The premise of this romantic comedy – ladies man and black sheep of the family Jamie Randall (Jake Gyllenhaal) falls for fiercely independent early-onset Parkinsons sufferer Maggie Murdoch (Anne Hathaway) – could have easily been a disaster. With such serious subject matter at the heart of the story, without a good script and good leads to carry it, it could have felt in very poor taste. As it is, Hathaway’s portrayal of Maggie is so fantastic that I fell in love with the character from her first scene. And this from an actress who I normally find really quite irritating (despite being a very good actress – I think it might be the slightly nasal voice). She is strong yet brittle and successfully puts across someone who is knowingly fighting furiously for what, sadly, is a lost cause.
Gyllenhaal also casts a charming figure – well and truly gone is the awkward, uncomfortable child we met in Donnie Darko and in his wake is a tall, dark and devilishly handsome lead. Together however they are not entirely convincing and after one of the film’s most poignant moments where Jamie is warned off staying with Maggie, I can’t help but think that the path he takes is not the one he would have taken in real life. But then, what kind of a feel-good film would that make?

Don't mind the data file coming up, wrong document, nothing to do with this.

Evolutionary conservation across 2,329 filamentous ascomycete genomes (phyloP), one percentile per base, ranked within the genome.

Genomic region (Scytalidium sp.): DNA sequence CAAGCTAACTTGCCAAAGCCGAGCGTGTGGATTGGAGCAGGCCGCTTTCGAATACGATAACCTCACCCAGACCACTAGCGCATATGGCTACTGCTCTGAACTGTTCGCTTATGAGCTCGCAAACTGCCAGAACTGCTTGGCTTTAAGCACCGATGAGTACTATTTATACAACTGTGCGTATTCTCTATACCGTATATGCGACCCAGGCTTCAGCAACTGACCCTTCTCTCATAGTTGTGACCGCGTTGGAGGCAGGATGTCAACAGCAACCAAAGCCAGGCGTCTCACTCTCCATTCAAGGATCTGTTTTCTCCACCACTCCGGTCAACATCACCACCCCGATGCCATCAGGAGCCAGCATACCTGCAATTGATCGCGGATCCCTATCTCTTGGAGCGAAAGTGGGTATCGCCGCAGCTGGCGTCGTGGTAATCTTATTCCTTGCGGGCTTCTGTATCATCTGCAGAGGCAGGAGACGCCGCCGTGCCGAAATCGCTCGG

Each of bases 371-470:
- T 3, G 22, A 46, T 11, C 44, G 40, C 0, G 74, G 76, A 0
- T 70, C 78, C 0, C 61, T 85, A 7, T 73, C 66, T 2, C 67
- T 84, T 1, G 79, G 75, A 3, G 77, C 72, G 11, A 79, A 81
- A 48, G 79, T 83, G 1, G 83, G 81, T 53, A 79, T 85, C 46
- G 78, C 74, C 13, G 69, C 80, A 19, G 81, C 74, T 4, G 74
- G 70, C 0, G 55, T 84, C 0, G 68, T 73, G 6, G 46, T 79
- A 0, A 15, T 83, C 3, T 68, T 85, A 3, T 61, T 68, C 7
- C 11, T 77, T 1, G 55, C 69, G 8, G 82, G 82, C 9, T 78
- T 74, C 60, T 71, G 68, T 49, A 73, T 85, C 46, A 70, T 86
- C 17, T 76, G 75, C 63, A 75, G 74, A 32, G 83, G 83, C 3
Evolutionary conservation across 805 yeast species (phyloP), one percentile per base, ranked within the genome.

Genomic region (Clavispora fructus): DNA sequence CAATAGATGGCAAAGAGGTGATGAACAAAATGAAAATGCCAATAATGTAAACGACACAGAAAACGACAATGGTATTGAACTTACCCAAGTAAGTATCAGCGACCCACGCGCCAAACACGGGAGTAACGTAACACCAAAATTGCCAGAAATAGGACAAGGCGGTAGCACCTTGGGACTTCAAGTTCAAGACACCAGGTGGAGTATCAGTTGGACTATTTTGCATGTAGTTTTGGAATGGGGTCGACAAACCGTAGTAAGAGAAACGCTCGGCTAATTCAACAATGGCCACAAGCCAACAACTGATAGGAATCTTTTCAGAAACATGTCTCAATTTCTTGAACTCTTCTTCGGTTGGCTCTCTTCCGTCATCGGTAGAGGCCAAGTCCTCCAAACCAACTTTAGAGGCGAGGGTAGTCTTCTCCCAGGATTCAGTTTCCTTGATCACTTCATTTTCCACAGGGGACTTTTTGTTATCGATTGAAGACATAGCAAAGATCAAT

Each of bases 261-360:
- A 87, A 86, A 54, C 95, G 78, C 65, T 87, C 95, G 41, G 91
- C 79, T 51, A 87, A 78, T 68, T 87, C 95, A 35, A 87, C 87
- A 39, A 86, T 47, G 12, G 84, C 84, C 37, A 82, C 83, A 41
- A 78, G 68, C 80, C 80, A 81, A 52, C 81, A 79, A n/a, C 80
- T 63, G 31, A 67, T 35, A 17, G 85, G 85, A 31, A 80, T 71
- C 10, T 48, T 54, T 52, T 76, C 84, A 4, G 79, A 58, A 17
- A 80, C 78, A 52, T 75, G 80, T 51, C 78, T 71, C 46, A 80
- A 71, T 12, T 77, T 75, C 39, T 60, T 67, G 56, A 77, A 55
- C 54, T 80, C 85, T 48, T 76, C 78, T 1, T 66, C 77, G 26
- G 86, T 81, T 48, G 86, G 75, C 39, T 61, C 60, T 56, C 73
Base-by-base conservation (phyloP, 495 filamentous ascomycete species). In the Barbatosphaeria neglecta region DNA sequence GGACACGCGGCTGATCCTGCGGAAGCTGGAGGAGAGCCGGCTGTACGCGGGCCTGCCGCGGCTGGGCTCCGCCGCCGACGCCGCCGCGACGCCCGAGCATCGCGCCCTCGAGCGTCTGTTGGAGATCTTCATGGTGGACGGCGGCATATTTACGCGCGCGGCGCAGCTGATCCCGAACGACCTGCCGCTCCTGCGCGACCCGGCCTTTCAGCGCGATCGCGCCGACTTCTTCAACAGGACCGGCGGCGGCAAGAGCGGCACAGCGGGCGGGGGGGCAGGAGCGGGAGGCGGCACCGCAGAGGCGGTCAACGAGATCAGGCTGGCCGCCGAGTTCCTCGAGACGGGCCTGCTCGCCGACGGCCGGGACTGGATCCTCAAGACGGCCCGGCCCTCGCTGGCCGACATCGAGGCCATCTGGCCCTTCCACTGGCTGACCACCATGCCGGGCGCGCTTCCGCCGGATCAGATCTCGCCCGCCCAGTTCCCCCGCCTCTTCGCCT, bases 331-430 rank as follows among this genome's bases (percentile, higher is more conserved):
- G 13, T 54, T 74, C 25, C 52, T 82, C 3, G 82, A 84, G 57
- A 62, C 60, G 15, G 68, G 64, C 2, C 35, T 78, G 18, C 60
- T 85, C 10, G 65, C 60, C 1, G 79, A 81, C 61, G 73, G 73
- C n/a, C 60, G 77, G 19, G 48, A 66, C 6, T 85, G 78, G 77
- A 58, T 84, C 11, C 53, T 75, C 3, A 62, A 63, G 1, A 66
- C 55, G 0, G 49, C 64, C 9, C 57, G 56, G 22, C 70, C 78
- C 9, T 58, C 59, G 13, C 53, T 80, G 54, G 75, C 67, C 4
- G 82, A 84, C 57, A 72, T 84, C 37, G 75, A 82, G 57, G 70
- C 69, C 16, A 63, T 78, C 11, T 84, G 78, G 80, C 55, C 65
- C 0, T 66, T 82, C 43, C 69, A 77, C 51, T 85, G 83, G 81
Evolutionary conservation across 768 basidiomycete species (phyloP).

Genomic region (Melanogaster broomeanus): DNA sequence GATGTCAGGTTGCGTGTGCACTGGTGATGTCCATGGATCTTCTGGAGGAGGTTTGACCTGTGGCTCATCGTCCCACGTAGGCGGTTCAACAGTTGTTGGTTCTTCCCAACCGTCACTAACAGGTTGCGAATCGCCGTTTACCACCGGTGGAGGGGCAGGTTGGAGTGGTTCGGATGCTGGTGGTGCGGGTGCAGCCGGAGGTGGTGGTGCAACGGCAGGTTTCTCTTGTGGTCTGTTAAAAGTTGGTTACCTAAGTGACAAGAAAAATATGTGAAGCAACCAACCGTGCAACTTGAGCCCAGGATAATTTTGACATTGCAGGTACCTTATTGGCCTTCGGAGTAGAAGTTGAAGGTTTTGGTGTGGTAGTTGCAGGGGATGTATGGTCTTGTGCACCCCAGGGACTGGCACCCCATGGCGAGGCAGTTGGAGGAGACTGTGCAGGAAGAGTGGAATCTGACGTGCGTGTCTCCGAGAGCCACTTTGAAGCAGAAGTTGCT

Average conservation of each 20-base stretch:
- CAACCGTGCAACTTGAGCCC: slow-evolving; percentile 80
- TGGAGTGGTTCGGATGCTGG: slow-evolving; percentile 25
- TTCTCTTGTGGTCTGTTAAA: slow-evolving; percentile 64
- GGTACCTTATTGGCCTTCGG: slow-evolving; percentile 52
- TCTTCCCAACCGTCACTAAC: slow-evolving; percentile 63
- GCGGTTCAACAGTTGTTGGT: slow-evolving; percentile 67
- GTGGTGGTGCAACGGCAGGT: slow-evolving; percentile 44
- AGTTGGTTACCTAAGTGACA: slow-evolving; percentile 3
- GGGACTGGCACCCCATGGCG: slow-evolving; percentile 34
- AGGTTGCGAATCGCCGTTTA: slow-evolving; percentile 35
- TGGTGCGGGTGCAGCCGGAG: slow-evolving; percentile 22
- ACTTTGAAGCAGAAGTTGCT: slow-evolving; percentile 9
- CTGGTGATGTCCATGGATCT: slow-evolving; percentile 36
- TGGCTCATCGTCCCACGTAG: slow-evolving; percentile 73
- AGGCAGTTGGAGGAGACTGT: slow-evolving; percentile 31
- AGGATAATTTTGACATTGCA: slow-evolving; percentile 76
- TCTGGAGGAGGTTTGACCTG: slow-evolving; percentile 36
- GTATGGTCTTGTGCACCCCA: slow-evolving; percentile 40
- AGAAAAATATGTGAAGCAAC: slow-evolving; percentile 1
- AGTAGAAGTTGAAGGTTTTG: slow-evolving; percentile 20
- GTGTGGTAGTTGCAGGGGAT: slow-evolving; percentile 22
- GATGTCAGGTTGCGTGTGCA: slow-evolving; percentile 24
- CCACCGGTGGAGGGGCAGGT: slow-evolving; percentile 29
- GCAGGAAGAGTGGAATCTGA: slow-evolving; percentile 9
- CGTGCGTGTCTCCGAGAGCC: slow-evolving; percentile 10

I do have a couple of other gripes – the fact that Maggie somehow makes a living good enough from working in a coffee house that she is able to put herself up in a huge apartment and spend hours on end making odd photographic art. The next is the hideously cheesy music that they insist on playing twice over the ending scenes. They damage the respectability of the film far more than any unbelievable character decisions.
A very enjoyable effort but a lack of overall finesse prevents it from being very, very good.